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[449] till between 11 and 12 o'clock. The first half hour was spent in an amicable and argumentative discussion, respecting the duty of immediate emancipation. Brother Phelps left me to manage the case, only now and then thrusting in a keen, pithy and pertinent remark. Mr. B., I am sorry to say, soon lost his temper, and overwhelmed us poor abolitionists with a tempest of epithets. His nervous system is extremely sensitive, and when it is excited he almost becomes frantic. His language towards me was really abusive, and unworthy of a Christian minister. Notwithstanding the provocations which he gave me, I endeavored—and I trust not without success—to preserve my equanimity. I said to him— “Mr. Breckinridge, we are both aware that the best men in our land are divided on the question of African colonization, and they need and are calling for more light. They wish to hear both sides of the question. Will you discuss it with me before the citizens of Boston?” “No,” said he, “I do not consider you my equal. You are too debased and degraded in community for me, occupying the station that I do, to hold a controversy with you.” “This,” I replied, “is a convenient mode of escape. Will you encounter my brother Phelps?” “No.” “Will you discuss the question with any abolitionist?” “No.” He was much excited when we separated, and intimated that he did not desire to have me call upon him again. I went home lamenting that our interview had not been more placid, but feeling no unkindness, but rather much pity, toward him. I fell down on my knees, and besought the Lord to forgive him for all his accusations against me, to open his eyes if he were in error, and to grant that no ill — will should be left to rankle in our hearts. I also earnestly besought forgiveness for myself, if I had said or done aught amiss. My mind was very tranquil.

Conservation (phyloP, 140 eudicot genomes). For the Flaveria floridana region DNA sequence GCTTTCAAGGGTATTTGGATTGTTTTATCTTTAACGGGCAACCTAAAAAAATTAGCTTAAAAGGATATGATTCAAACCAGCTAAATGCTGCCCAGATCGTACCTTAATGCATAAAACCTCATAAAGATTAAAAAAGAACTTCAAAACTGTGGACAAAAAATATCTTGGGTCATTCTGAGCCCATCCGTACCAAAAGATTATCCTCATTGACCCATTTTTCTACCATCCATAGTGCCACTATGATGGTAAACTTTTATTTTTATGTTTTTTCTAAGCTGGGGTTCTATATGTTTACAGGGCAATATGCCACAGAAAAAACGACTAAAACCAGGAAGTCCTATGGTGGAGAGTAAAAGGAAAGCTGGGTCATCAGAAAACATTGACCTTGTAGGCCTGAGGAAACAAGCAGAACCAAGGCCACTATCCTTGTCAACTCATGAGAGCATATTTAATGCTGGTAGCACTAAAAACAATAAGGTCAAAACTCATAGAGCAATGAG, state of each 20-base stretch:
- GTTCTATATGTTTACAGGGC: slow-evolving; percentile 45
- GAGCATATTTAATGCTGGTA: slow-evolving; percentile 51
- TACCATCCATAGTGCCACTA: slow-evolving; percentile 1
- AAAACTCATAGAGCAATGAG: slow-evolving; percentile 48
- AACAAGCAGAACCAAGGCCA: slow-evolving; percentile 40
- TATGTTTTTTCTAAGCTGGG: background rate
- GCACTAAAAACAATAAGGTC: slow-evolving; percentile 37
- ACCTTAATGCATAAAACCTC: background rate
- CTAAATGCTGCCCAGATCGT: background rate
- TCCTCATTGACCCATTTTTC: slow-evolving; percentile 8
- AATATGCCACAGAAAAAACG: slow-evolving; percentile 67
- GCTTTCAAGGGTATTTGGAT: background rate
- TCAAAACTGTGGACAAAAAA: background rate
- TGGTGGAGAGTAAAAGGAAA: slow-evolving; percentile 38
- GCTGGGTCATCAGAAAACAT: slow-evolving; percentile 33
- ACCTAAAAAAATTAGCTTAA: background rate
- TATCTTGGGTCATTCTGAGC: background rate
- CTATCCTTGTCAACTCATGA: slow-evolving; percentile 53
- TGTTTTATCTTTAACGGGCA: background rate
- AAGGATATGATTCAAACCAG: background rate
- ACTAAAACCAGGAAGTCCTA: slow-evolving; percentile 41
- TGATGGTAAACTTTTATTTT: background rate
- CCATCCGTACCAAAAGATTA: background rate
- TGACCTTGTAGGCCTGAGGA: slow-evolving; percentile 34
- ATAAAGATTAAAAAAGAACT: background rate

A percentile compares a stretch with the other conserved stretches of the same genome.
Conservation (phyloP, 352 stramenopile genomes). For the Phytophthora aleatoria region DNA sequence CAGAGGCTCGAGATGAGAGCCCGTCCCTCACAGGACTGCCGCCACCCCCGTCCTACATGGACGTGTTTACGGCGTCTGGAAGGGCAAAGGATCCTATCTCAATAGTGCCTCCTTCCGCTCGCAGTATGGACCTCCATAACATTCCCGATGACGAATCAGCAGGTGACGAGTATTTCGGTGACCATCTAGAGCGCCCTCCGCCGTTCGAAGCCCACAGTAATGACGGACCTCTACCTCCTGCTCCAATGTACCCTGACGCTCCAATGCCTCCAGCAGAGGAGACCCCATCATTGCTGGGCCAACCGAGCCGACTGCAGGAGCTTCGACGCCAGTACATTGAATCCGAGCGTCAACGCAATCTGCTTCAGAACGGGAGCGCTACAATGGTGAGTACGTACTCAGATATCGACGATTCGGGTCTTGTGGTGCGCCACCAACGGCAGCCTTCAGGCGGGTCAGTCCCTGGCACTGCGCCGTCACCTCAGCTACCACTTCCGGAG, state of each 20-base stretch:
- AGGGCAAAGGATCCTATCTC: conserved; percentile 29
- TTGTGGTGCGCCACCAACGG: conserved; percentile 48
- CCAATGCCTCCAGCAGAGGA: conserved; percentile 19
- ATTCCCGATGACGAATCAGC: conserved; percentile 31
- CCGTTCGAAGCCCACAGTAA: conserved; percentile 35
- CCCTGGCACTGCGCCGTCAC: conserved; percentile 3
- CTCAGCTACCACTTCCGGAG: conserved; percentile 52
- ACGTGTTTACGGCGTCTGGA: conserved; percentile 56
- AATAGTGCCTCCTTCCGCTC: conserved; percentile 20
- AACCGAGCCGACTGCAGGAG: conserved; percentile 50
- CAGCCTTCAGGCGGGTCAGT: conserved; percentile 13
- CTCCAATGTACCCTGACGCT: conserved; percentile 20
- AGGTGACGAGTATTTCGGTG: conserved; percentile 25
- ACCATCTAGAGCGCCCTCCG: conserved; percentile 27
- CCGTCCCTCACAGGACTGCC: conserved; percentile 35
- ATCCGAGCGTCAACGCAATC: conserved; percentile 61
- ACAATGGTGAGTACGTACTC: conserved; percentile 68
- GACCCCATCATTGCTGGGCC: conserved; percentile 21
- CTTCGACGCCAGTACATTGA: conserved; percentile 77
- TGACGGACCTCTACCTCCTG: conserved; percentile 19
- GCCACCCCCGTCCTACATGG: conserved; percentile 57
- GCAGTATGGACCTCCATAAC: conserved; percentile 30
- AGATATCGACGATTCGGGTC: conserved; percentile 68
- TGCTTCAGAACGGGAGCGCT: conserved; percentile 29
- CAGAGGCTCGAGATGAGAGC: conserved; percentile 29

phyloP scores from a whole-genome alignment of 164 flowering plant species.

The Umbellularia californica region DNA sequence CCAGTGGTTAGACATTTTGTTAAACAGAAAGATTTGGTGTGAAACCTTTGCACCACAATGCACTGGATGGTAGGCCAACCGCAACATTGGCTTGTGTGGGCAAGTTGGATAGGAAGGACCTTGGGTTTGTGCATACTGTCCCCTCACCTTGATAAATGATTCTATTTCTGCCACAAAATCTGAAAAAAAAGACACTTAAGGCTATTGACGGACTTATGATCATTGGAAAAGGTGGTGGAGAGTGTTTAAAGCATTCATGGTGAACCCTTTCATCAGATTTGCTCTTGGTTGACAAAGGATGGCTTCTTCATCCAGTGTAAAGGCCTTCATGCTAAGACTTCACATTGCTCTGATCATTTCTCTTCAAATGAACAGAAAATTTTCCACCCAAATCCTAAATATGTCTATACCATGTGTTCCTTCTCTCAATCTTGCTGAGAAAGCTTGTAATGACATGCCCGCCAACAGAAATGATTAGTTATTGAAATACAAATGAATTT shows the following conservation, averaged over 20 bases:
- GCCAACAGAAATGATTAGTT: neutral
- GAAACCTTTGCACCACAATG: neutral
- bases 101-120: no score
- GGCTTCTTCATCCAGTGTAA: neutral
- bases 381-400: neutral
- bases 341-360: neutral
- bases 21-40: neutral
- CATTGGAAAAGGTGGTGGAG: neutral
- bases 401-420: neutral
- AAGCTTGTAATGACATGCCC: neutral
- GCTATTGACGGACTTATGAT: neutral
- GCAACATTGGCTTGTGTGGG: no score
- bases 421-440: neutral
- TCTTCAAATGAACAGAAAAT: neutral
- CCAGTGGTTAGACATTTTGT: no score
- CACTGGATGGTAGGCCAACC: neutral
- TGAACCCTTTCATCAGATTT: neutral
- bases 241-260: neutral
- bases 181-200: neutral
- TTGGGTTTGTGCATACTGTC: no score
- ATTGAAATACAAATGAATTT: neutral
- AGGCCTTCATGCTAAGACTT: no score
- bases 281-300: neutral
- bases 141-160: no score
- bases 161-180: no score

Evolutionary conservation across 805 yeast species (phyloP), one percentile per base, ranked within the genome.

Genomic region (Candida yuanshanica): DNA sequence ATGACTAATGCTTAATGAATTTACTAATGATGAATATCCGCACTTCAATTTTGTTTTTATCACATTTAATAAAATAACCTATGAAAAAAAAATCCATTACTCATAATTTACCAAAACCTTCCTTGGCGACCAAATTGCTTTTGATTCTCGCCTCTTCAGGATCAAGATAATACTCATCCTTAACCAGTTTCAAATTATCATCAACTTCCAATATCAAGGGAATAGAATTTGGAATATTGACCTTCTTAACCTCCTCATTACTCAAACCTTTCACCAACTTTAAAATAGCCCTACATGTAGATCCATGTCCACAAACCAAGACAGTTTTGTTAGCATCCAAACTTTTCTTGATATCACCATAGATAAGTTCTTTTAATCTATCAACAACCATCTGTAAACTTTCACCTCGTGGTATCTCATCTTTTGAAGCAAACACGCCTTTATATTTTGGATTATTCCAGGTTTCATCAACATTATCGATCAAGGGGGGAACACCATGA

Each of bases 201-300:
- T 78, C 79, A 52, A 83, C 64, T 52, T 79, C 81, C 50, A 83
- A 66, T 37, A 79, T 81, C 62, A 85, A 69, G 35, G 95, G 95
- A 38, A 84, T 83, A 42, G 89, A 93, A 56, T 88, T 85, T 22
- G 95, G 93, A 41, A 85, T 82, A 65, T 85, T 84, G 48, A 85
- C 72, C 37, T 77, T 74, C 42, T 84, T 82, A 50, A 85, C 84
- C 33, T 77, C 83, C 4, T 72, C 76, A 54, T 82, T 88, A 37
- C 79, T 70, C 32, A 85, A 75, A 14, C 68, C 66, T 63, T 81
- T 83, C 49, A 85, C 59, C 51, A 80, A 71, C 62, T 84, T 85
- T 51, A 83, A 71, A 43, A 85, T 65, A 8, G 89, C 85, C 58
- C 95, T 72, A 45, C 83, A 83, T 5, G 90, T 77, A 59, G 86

The meeting was finally held in the lower hall of the1 Masonic Temple, in spite of direct incitement to violence by the press and by means of placards.2 Mr. Garrison was present, and, during the slight interruptions which ensued, besought the chairman, Horace Mann, to do3 his duty by the disturbers; though for his own part he regarded the Rev. John Breckinridge's speech as ‘ferocious ’

1 Lib. 4.123.

2 In his debate with George Thompson in Glasgow, in June, 1836, Mr. Breckinridge accused Mr. Garrison of having concocted and printed a mobbing placard (Lib. 6.135).

3 Lib. 4.127.

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